On Cancer, Declining Chemotherapy, Healing, and Future Plans

B0006844 Colon cancer cells Credit: Lorna McInroy. Wellcome Images images@wellcome.ac.uk http://images.wellcome.ac.uk Cultured colon cancer cells showing the nuclei stained with DAPI in blue, the actin cytoskeleton in red and plectin (isoform 1k) in green. Plectin interacts with cytoskeletal actin, affecting its behaviour. This subtype of plectin promotes the migration of cells and may affect metastasis. Confocal micrograph 2005 Published:  -  Copyrighted work available under Creative Commons by-nc-nd 2.0 UK, see http://images.wellcome.ac.uk/indexplus/page/Prices.html

Human colon cancer cells 

So hi there, I am back…back to regular blogging, back to health– physically, emotionally, spiritually and creatively.

So, news of my world: I had surgery for colon cancer on November 25th, 2014, which now feels very long ago—like a bad, surreal dream.

I was offered chemotherapy, which would increase my odds of being alive in five years by 10%.  The side effects as explained by my oncologist: Anaemia, progressive tiredness which persists for some weeks after the treatment ends. Depressed immune system and risk of infection: the treatment reduces white blood cell count. Bruising of nerves, peripheral neuropathy, numb hands or feet, which may make typing hard, and which sometimes is permanent. Nausea, diarrhoea, mouth ulcers. Temporary hair loss. Eye problems. Headaches. Muscles, joint and stomach pain. Abdominal pain. Changes in liver function. 1 in 200 die.

The adjuvant chemotherapy recommended supports surgery by killing any cancer cells which may (or may not!) remain. It’s like an insurance policy, and is potentially over-treating, the oncologist explained. Colon cancer does return for 40 to 50% of patients—i.e. hey, cancer is not a joke (or, at least, a very bad one!). Adjuvant chemotherapy reduces recurrences by 10%.

As I prayed, I became convinced that toxic chemotherapy which often causes permanent physical, emotional and intellectual damage was not the path for me. Not the path through the dark woods on which I would meet the Father, Son and Spirit whistling as they stroll.

Might anything besides chemotherapy give me a 10% survival benefit? My oncologist said that research shows that exercise increases survival after colon cancer. As does Vitamin D and aspirin. People know what they know and don’t know what they don’t know. Could there be evidence-based research that my oncologist had not yet looked at, did not know of?

“Oh God!” I prayed. “There are 298,000 species of plants. Surely, surely, some of them would zap any remaining cancer cells without the havoc wrought by toxic chemicals. Is it possible that God who placed dock leaves near stinging nettles did not create even one plant which would bless the body while neutralising cancer cells? Even one plant which would strengthen the immune system to “fight” cancer so that it would not spread? Surely God will lead me to such plants.”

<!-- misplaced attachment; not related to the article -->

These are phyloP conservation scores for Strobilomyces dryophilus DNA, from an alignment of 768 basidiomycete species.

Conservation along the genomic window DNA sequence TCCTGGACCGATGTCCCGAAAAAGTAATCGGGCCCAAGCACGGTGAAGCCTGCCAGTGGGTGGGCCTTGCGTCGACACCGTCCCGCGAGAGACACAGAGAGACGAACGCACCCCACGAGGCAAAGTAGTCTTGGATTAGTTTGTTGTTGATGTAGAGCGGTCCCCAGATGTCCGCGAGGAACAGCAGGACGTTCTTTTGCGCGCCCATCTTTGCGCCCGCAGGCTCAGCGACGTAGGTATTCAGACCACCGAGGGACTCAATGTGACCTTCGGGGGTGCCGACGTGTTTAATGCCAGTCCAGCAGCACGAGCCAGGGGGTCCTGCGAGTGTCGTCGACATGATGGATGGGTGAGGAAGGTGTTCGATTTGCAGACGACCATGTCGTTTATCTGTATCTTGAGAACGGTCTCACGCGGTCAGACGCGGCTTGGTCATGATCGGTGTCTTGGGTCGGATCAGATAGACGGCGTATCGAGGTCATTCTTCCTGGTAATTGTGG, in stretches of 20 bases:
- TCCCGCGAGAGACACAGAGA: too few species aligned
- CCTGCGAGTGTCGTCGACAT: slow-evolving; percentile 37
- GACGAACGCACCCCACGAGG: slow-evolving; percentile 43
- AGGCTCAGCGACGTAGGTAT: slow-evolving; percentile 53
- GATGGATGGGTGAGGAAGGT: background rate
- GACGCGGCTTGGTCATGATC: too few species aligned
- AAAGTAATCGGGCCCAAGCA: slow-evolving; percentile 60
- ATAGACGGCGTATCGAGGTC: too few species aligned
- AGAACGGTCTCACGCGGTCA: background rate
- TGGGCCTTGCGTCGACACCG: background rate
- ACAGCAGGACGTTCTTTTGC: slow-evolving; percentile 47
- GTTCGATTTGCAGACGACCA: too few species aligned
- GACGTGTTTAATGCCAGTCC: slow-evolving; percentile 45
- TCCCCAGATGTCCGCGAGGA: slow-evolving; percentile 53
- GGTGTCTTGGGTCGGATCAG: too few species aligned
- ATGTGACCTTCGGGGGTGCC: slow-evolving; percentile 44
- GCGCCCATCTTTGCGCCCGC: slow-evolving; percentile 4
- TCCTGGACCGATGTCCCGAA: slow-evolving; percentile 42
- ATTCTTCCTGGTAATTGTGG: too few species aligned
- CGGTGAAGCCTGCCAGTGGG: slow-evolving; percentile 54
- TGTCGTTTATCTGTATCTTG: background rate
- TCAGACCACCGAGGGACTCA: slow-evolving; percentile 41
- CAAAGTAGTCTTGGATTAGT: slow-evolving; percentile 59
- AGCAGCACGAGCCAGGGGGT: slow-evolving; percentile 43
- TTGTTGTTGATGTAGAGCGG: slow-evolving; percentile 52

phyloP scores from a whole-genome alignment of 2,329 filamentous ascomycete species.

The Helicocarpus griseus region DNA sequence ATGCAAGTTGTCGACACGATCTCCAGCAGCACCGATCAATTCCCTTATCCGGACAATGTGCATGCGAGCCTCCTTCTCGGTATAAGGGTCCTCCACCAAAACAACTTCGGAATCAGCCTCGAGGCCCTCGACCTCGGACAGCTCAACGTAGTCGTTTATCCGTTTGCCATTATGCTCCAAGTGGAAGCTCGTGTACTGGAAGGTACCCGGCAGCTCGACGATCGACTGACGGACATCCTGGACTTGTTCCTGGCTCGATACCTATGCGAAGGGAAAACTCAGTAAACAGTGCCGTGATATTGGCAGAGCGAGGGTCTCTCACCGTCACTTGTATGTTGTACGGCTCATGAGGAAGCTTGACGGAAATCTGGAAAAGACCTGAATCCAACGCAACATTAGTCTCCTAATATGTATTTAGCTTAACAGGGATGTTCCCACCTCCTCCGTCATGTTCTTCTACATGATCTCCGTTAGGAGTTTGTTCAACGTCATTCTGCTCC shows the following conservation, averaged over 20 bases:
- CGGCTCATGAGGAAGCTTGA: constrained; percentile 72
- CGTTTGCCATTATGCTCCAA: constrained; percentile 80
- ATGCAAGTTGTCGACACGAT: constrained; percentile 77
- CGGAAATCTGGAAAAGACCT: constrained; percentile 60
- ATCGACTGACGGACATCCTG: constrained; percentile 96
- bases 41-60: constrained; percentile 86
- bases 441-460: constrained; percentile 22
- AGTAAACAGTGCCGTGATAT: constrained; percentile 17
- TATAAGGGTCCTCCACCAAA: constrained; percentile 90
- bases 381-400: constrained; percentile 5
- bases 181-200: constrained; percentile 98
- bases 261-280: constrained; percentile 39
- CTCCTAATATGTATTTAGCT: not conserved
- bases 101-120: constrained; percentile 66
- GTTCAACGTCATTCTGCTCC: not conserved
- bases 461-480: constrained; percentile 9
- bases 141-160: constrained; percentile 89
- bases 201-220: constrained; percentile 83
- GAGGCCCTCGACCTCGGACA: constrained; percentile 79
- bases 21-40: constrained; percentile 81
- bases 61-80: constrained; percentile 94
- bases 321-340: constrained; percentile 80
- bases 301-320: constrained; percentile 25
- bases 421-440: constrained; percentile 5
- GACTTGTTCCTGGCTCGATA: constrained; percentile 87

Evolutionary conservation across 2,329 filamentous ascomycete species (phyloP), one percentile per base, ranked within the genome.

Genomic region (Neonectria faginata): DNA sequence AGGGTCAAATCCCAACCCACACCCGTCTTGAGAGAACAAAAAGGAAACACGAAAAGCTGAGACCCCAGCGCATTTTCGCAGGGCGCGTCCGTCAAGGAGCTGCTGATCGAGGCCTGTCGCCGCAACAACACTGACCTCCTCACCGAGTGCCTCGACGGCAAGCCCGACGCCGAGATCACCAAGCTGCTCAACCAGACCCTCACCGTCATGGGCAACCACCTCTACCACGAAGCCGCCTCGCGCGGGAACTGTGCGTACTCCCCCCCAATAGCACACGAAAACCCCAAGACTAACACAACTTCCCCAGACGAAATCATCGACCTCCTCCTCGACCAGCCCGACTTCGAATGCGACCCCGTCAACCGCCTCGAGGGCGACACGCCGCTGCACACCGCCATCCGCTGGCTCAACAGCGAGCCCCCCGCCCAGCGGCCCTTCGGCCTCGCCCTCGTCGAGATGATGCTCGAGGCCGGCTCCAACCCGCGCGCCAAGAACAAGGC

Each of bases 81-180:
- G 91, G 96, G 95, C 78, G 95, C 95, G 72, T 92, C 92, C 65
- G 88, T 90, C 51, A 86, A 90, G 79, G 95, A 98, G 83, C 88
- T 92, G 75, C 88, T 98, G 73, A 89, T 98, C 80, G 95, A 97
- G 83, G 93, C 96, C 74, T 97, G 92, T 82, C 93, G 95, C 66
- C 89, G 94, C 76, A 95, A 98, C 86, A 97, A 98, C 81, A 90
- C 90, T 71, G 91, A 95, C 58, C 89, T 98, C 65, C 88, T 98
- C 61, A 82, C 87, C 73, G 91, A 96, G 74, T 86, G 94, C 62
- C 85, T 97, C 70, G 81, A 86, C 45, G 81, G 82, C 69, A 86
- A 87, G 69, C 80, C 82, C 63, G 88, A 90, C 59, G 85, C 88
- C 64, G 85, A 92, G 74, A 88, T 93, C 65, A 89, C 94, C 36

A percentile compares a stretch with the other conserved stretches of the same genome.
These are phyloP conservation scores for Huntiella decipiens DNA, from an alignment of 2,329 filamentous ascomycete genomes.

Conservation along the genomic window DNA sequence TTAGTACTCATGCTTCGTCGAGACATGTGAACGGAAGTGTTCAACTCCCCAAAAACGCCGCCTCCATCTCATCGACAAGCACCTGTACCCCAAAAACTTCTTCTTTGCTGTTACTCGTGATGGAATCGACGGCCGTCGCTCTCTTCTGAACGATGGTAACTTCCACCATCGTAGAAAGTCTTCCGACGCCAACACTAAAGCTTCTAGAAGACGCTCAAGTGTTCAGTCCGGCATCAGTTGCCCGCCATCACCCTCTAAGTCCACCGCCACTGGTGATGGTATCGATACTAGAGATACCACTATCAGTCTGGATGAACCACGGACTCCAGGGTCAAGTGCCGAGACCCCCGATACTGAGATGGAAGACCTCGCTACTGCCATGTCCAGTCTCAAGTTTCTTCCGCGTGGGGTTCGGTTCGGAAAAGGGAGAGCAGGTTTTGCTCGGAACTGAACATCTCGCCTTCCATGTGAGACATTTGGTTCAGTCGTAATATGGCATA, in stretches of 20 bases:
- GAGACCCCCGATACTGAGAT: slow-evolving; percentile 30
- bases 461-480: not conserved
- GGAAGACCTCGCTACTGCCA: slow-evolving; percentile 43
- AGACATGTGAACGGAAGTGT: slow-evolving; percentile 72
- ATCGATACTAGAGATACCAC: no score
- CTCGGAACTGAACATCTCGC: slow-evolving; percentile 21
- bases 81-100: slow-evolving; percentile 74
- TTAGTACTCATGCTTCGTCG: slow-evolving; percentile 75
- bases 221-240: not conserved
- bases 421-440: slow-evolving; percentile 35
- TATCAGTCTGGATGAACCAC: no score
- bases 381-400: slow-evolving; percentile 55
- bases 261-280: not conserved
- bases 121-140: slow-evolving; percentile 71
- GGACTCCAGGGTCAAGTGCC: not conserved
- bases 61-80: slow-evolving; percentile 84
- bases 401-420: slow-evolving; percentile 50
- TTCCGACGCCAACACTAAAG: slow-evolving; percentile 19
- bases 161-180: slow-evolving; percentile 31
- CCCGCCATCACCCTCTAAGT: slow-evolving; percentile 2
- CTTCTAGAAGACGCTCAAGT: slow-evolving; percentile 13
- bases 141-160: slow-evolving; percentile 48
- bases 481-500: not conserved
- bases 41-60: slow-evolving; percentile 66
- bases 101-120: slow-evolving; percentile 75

In the Parable of Weeds in Matthew, Jesus recommends leaving enemy-sown weeds in the field lest, in uprooting them, good plants are uprooted as well. When I thought about chemo, there was no light in it. I felt sure chemo, for me, was not the way of the Spirit, that the Spirit would guide me to non-toxic therapies that might strengthen the immune system, rather than weaken me body, mind and soul in the process of zapping renegade demon cells.

* * *

As I called out to the Lord in my distress, the title of a book a friend had recommended popped into my mind: God’s Way to Ultimate Health by George Malkmus, who watched his mother rapidly grow ill and die from toxic cancer treatments rather than the disease. (A common experience, apparently!) Declining chemotherapy, he cured his colon cancer by aggressive doses of nutrients through juicing. A raw food diet. Supplements. Exercise. My friend recommended Chrisbeatcancer.com, who inspired by Malkmus used these strategies to heal his own Stage III colon cancer without chemotherapy.

Diet and exercise had been my Achilles’ heel, and so I had some of the lifestyle risk factors for colon cancer. So while I have not changed as drastically as I would have liked, over the last eight months I have changed what I eat, and I intend to continue, respecting my body as a gift God gave me, which I need to keep healthy for my intellectual, spiritual, emotional and physical life to flourish.

Malkmus recommends a discipline which he says will change your life, and might possibly save it. Walk a mile as fast as you can, write down the speed; then, each day continue walking as fast as you can until you can do a mile in 15 minutes. Then walk two miles as fast as you can, until you can do 2 miles in 30 minutes; then 3 miles in 45 minutes, then 4 miles in an hour. I was walking a mile in 30-33 minutes after surgery, and am now down to a 21 minute mile (and walking 3.5 miles, over 10,000 steps) and am loving the increased fitness—especially because I can now be on my feet, exploring all day on holiday. I still need major improvements in fitness, but am optimistic, since I have been steadily improving my pace.

Other changes: Carrot juice. Green juice. Salads. A lot of vegetables, steamed or roasted. No meat. Less diary. Fish and salmon every day, since Seventh Day Adventist studies show that eating oily fish protects against colon cancer. A handful of supplements, some recommended by my younger sister, Dr. Shalini Cornelio who has worked in cancer research at Sloan-Kettering Memorial Hospital in New York City: Resveratrol (grape seed extract). Sulforaphane (broccoli sprout extract). Turmeric. Aged garlic. Probiotic supplements. Fish oil. Vitamin D. Aspirin. Calcium. Multivits.